The LGBTQ rainbow and brands – LGBTQ support or pinkwashing?

As we get closer to Pride month, there is the usual increase of rainbow branding across the UK. The thing is, how do you know what is good use of the rainbow and what isn’t? What should you support and how should you respond if you think it is pinkwashing?

Fear not, our trusty guide will help!

Unfortunately the LGBT media and mainstream media outlets are quick to publish whatever press release they are sent, without fact checking and so it isn’t always obvious if we should support or challenge.

IKEA UK – Pinkwashing

A good example is the IKEA rainbow bags that support an LGBT charity in the US, but not in the UK. All the UK press are quoting the US press release and misleading the UK LGBT community into thinking that the bag is supporting an LGBT charity. Find out more about this here.

If a business is using the rainbow in a positive way, financially donating to an LGBT charity or cause, or running a campaign that positively supports the safety and wellbeing of LGBT people then we should support it.

Constructive approach

If a company is using the rainbow because it is Pride month, we should be challenging that organisation and encouraging them to sponsor local community pride events, support LGBT charities or highlight and promote the LGBT community via its channels. However this should be done politely and constructively – we don’t want to scare off all these businesses with deep pockets so that they never support an LGBT charity, group or pride again for fear of the negative publicity. There needs to be a balance or we risk shooting ourselves in the foot.

On that basis, remember that not every Pride-branded or rainbow item will be to your taste. These brands know their customers and what sells and will make a choice based on that.  They are ultimately a business and to survive they need to sell their product or service. There needs to be a balance between the support and the business. This again is where we remind you not to attack businesses who are at least trying.

The M&S Pride Sandwich – LGBTQ Support

An example of this is the M&S LGBT sandwich. Whilst the response can be understood that many felt alienated from this campaign, this was far from pinkwashing and was a brand trying to do something good – attacking M&S will just mean that next year they will think twice and possibly not do anything.

Why is this a problem? Well we as the LGBTQ community, and that charity will have lost out from the financial support of a large UK organisation who was willing to give financial support to us…

Find out more about M&S’s support in 2018 and 2019 here and why we should praise their efforts and provide constructive feedback rather than attack.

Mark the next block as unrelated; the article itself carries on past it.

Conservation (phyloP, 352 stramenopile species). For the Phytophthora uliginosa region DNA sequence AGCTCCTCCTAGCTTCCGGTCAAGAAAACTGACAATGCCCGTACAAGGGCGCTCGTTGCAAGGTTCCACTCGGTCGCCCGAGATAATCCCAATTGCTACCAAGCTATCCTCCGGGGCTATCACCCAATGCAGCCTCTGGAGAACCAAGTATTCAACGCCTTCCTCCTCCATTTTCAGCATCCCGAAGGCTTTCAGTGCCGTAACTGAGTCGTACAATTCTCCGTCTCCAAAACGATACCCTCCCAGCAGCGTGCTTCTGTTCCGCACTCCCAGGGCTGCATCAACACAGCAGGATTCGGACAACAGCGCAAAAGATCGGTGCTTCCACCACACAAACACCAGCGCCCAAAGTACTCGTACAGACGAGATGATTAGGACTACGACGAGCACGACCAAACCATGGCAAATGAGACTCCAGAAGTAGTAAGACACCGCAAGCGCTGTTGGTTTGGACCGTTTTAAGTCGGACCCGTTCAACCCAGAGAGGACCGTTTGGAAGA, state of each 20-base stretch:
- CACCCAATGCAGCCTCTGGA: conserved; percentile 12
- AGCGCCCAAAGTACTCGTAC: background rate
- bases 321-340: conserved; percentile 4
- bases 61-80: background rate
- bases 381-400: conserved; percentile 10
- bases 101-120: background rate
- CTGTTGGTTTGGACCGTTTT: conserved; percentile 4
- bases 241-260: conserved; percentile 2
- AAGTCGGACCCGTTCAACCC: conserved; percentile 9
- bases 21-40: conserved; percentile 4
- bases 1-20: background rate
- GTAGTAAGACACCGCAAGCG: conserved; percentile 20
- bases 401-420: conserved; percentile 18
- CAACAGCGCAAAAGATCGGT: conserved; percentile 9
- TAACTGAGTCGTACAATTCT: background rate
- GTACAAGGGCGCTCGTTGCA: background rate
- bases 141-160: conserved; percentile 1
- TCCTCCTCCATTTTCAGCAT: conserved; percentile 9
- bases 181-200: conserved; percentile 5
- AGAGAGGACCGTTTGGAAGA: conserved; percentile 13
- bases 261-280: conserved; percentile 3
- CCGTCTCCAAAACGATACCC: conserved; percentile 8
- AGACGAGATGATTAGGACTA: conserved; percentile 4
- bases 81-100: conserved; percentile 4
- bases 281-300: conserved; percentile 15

How can you find out if a business is supporting the LGBT community or pinkwashing?

For starters, if the brand isn’t raising money for LGBT charity we should be asking what they are doing. Don’t be afraid to ask the question – at this stage we don’t know if it is pinkwashing or poor marketing communication so don’t go in guns blazing accusing them of pinkwashing. Just ask a straightforward question

Ask the question: “Are you raising money for an LGBT charity or supporting the LGBT community or just using the rainbow?”

If they answer yes, find out who for and politely suggest that they promote that fact more clearly and transparently (you also need to check that the name they give is actually an LGBT charity). Follow up questions should include:

  • What charity is it for?
  • How much is the item and how much from the sale is being donated to the charity?
  • Is the item normally available in a non-rainbow format? If so, has the price been inflated and by how much? Is this amount less than, equal to, or more than the difference?

If they cannot answer, or are not raising money you should ask them to refer it to their head office or management as it is not a good image for their brand or business.

Good practice for pride branding

Good practice should be that if a price is inflated, at least the difference should be donated (ok), but ideally the inflated amount plus a small percentage (better). Otherwise you could say that they are just ensuring increased sales of a standard item by branding it with a rainbow…

Moving forward - monitoring the rainbow

We are starting to collect a list of brands releasing Pride items in the UK, and listing them as either positive branding (i.e. supporting the LGBT community) or pinkwashing (jumping on the rainbow bandwagon). This will help the community to support the right brands, and ultimately the LGBT community.

What to do if you see a rainbow item in a shop in the UK or online?

Take a photo for our database and email it to along with the location, company/brand and whether there is any information on the LGBT support visible. If you felt comfortable asking the additional questions above, please include their response. If not, leave it with us to enquire. We will then add it to our support or challenge list.

About the Rainbow Brand Guide

Due to the huge increase in the number of brands and businesses releasing rainbow products, and the lack of transparency around the support provided, we have created a rainbow brand rating. We will look into the product in the UK, and give the brand a community rating.

Ratings will look at a number of areas, including:

  • support of LGBT charities or community groups;
  • level of support;
  • understanding of non-gender or gender fluidity in products;
  • price of the item compared to non-pride versions of the same product; and
  • progress against previous years.

Found a brand or product we haven't reviewed? Get in touch and let us know!